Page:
Crayfish were deeply anesthetized in an ice-cold water before dissecting out tissues. Gastrolith discs each containing a gastrolith were dissected from the crayfish 6–10 days after bilateral eyestalk ablation. Gastrolith size differed among individuals. Samples were divided into three groups depending on gastrolith size: small, middle, and large gastrolith groups. Exoskeleton pieces, including the cara-pace, abdomen and uropods, were dissected from crayfish which did not have gastroliths. Dissected tissues were fixed in 4% paraformaldehyde in 0.1 M phosphate buffer (pH 7.4) overnight and stored in 70% ethanol at 4°C. Samples were then decalcified in a 0.2 M ethanolic triethylammonium EDTA solution (Scott and Kyffin, 1978) at 4°C, dehydrated in ethanol, and embedded in paraffin. Cross sections were cut at 4 μm and mounted on glass slides coated with BIOBOND (British Biocell International, Cardiff, UK).
Deparaffinized sections were first incubated for 30 min with a 0.6% H2O2 solution and subsequently with 2% normal goat serum solution for 30 min. The sections were then incubated overnight at 4°C with the anti-GAMP antiserum at 4×103-fold dilution. The localization of the antibody was visualized by the avidin-biotin-peroxidase complex (ABC) method (Hsu et al., 1981) using commercial reagents (Vectastain ABC-PO Kit, Vector Lab., Burlingame, USA) and DAB as a substrate. Sections were counter-stained with Mayer's hematoxylin (Wako). No significant staining was detected when normal rabbit serum was used instead of the antiserum.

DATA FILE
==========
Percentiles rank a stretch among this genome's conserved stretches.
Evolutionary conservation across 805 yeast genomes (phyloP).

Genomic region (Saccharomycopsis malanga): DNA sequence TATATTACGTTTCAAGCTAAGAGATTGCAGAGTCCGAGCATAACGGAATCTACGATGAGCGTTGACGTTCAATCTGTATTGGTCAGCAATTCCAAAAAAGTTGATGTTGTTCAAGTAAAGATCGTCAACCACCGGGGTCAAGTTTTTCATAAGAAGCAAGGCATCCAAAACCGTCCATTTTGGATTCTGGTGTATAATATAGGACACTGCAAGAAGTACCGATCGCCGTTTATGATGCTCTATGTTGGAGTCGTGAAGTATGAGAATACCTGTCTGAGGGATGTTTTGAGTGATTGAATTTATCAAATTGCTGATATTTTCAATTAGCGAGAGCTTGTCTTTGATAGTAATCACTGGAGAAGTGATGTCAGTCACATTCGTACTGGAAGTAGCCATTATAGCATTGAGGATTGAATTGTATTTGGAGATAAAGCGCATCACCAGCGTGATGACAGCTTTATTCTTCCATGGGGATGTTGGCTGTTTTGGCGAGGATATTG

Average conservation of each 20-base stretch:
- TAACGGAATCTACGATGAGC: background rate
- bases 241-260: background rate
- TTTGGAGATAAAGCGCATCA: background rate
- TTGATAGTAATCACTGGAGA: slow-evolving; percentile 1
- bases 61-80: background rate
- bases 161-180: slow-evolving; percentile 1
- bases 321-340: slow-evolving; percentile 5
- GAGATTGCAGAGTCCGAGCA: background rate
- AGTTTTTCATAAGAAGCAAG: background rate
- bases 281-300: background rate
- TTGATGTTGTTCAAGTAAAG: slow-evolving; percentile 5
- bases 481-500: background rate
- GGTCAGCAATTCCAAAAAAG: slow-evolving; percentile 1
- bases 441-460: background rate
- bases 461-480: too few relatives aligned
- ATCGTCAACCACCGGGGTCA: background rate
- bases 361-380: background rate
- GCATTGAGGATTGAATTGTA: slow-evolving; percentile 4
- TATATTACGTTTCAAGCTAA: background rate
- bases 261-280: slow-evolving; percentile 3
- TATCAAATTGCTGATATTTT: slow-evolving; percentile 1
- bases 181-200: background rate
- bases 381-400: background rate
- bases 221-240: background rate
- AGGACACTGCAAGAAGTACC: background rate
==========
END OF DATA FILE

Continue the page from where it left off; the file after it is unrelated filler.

Distribution of calcium carbonate in the exoskeleton
In order to compare the distribution of GAMP immunoreactivity with that of calcium carbonate in the exoskeleton, undecalcified sections of exoskeleton were prepared. Exoskeleton pieces, i.e., the cara-pace, abdomen and uropods were dissected from crayfish which did not have gastroliths and were fixed as described above. Samples were dehydrated and embedded in paraffin without decalcification. Cross sections were cut at 4 μm and mounted on glass slides coated with BIOBOND.
Deparaffinized sections were stained with 1% silver nitrate for 5 min under a fluorescent lamp to visualize the mineralized portions.
Some deparaffinized samples were dried, set onto brass stabs and sputter-coated with gold-palladium using an E-1030 ion sputter (Hitachi, Tokyo). They were examined with a Hitachi S-2150 scanning electron microscope (SEM), and energy dispersive X-ray microanalysis of calcium was done with an Emax-5770 (Horiba, Kyoto) coupled with SEM.
Electrophoretic patterns for extracts of gastrolith and carapace exoskeleton together with purified GAMP are shown in Fig. 1. The gastrolith extract showed several bands which stained with CBB, among which the major band indicated the same mobility as GAMP. Western blotting showed that only this band was immunostained with the anti-GAMP antiserum. On the other hand, the exoskeleton extract gave smear bands with CBB staining but no signal on Western blotting.
Fig. 2 and 3 show a section of gastrolith disc containing a small gastrolith. The gastrolith was formed between the epithelium and cuticle of the gastrolith disc (Fig. 2). The anti-GAMP antiserum reacted thoroughly with the gastrolith matrix (Fig. 2). Higher magnification (Fig. 3) showed a fine stratified structure, which consisted of layers showing a moderately or strongly positive reaction to the anti-GAMP antiserum. Strongly positive patches were dispersed within the matrix. Reactivity of gastrolith matrix against the antiserum was similar among small, middle and large gastrolith groups. Epithelial cells of the gastrolith disc consisted of mono-layered cylindrical cells positive to the antiserum (Fig. 3). Although the height of the epithelial cells decreased as the gastroliths grew larger, the reactivity of cells against the antiserum was almost constant. Epithelial cells of the stomach other than the gastrolith disc were cuboidal and showed no reaction to the antiserum (Fig. 2).